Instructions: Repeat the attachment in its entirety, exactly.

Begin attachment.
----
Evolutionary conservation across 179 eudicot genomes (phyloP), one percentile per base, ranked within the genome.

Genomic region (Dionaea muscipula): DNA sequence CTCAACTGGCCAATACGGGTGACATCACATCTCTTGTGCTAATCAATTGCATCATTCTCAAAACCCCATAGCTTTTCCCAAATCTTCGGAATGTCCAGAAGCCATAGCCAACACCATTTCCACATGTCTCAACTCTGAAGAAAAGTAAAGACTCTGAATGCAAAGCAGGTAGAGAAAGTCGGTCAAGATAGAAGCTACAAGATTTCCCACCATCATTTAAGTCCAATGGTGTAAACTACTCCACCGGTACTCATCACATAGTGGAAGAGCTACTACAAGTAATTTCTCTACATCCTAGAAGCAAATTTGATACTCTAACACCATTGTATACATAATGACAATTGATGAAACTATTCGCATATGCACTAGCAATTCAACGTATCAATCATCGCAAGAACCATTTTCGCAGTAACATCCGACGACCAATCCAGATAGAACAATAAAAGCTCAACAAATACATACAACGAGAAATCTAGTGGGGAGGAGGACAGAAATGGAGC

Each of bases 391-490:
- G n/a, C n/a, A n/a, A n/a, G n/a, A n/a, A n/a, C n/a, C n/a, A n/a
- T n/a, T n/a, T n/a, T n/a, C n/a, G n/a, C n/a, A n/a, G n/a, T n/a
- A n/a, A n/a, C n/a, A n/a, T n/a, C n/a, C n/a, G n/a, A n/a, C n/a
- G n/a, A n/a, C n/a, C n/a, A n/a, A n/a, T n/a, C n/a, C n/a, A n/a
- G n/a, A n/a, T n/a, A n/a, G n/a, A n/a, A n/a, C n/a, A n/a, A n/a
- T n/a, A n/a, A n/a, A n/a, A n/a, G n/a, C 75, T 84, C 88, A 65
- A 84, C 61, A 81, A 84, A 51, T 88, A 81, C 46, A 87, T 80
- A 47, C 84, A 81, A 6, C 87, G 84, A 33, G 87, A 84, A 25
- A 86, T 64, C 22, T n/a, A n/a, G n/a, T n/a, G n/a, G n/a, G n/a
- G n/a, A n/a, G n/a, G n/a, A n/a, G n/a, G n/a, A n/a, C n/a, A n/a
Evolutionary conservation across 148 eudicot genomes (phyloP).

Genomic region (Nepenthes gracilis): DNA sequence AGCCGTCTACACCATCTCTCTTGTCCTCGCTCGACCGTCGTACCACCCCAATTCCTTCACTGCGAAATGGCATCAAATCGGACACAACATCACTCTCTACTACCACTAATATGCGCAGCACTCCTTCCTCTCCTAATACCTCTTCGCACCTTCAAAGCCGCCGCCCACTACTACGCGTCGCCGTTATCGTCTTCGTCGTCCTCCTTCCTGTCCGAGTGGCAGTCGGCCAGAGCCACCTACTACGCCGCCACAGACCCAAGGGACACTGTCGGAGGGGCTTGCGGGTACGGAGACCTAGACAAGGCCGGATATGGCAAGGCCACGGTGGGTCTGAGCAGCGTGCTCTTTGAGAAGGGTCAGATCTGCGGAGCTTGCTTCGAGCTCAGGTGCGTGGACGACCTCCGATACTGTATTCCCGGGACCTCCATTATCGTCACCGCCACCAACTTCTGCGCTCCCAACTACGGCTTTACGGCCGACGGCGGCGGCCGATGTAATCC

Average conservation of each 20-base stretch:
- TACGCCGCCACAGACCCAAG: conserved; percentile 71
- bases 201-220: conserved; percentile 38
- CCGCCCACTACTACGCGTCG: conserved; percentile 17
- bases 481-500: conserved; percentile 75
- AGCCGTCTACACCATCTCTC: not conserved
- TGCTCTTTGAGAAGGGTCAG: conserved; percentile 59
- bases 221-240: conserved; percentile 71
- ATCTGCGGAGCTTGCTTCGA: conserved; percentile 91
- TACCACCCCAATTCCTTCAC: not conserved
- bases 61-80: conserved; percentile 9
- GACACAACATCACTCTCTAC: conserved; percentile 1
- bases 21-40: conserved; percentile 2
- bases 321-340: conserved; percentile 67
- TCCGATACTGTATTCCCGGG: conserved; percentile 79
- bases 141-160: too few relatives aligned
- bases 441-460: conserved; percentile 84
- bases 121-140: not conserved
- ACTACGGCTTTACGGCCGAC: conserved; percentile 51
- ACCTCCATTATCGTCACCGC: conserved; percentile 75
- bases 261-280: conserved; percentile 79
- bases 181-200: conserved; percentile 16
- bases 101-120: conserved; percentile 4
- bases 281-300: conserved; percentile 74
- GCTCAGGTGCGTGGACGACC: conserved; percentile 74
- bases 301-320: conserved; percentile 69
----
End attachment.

Evolutionary conservation across 179 eudicot genomes (phyloP), one percentile per base, ranked within the genome.

Genomic region (Dionaea muscipula): DNA sequence CTCAACTGGCCAATACGGGTGACATCACATCTCTTGTGCTAATCAATTGCATCATTCTCAAAACCCCATAGCTTTTCCCAAATCTTCGGAATGTCCAGAAGCCATAGCCAACACCATTTCCACATGTCTCAACTCTGAAGAAAAGTAAAGACTCTGAATGCAAAGCAGGTAGAGAAAGTCGGTCAAGATAGAAGCTACAAGATTTCCCACCATCATTTAAGTCCAATGGTGTAAACTACTCCACCGGTACTCATCACATAGTGGAAGAGCTACTACAAGTAATTTCTCTACATCCTAGAAGCAAATTTGATACTCTAACACCATTGTATACATAATGACAATTGATGAAACTATTCGCATATGCACTAGCAATTCAACGTATCAATCATCGCAAGAACCATTTTCGCAGTAACATCCGACGACCAATCCAGATAGAACAATAAAAGCTCAACAAATACATACAACGAGAAATCTAGTGGGGAGGAGGACAGAAATGGAGC

Each of bases 391-490:
- G n/a, C n/a, A n/a, A n/a, G n/a, A n/a, A n/a, C n/a, C n/a, A n/a
- T n/a, T n/a, T n/a, T n/a, C n/a, G n/a, C n/a, A n/a, G n/a, T n/a
- A n/a, A n/a, C n/a, A n/a, T n/a, C n/a, C n/a, G n/a, A n/a, C n/a
- G n/a, A n/a, C n/a, C n/a, A n/a, A n/a, T n/a, C n/a, C n/a, A n/a
- G n/a, A n/a, T n/a, A n/a, G n/a, A n/a, A n/a, C n/a, A n/a, A n/a
- T n/a, A n/a, A n/a, A n/a, A n/a, G n/a, C 75, T 84, C 88, A 65
- A 84, C 61, A 81, A 84, A 51, T 88, A 81, C 46, A 87, T 80
- A 47, C 84, A 81, A 6, C 87, G 84, A 33, G 87, A 84, A 25
- A 86, T 64, C 22, T n/a, A n/a, G n/a, T n/a, G n/a, G n/a, G n/a
- G n/a, A n/a, G n/a, G n/a, A n/a, G n/a, G n/a, A n/a, C n/a, A n/a
Evolutionary conservation across 148 eudicot genomes (phyloP).

Genomic region (Nepenthes gracilis): DNA sequence AGCCGTCTACACCATCTCTCTTGTCCTCGCTCGACCGTCGTACCACCCCAATTCCTTCACTGCGAAATGGCATCAAATCGGACACAACATCACTCTCTACTACCACTAATATGCGCAGCACTCCTTCCTCTCCTAATACCTCTTCGCACCTTCAAAGCCGCCGCCCACTACTACGCGTCGCCGTTATCGTCTTCGTCGTCCTCCTTCCTGTCCGAGTGGCAGTCGGCCAGAGCCACCTACTACGCCGCCACAGACCCAAGGGACACTGTCGGAGGGGCTTGCGGGTACGGAGACCTAGACAAGGCCGGATATGGCAAGGCCACGGTGGGTCTGAGCAGCGTGCTCTTTGAGAAGGGTCAGATCTGCGGAGCTTGCTTCGAGCTCAGGTGCGTGGACGACCTCCGATACTGTATTCCCGGGACCTCCATTATCGTCACCGCCACCAACTTCTGCGCTCCCAACTACGGCTTTACGGCCGACGGCGGCGGCCGATGTAATCC

Average conservation of each 20-base stretch:
- TACGCCGCCACAGACCCAAG: conserved; percentile 71
- bases 201-220: conserved; percentile 38
- CCGCCCACTACTACGCGTCG: conserved; percentile 17
- bases 481-500: conserved; percentile 75
- AGCCGTCTACACCATCTCTC: not conserved
- TGCTCTTTGAGAAGGGTCAG: conserved; percentile 59
- bases 221-240: conserved; percentile 71
- ATCTGCGGAGCTTGCTTCGA: conserved; percentile 91
- TACCACCCCAATTCCTTCAC: not conserved
- bases 61-80: conserved; percentile 9
- GACACAACATCACTCTCTAC: conserved; percentile 1
- bases 21-40: conserved; percentile 2
- bases 321-340: conserved; percentile 67
- TCCGATACTGTATTCCCGGG: conserved; percentile 79
- bases 141-160: too few relatives aligned
- bases 441-460: conserved; percentile 84
- bases 121-140: not conserved
- ACTACGGCTTTACGGCCGAC: conserved; percentile 51
- ACCTCCATTATCGTCACCGC: conserved; percentile 75
- bases 261-280: conserved; percentile 79
- bases 181-200: conserved; percentile 16
- bases 101-120: conserved; percentile 4
- bases 281-300: conserved; percentile 74
- GCTCAGGTGCGTGGACGACC: conserved; percentile 74
- bases 301-320: conserved; percentile 69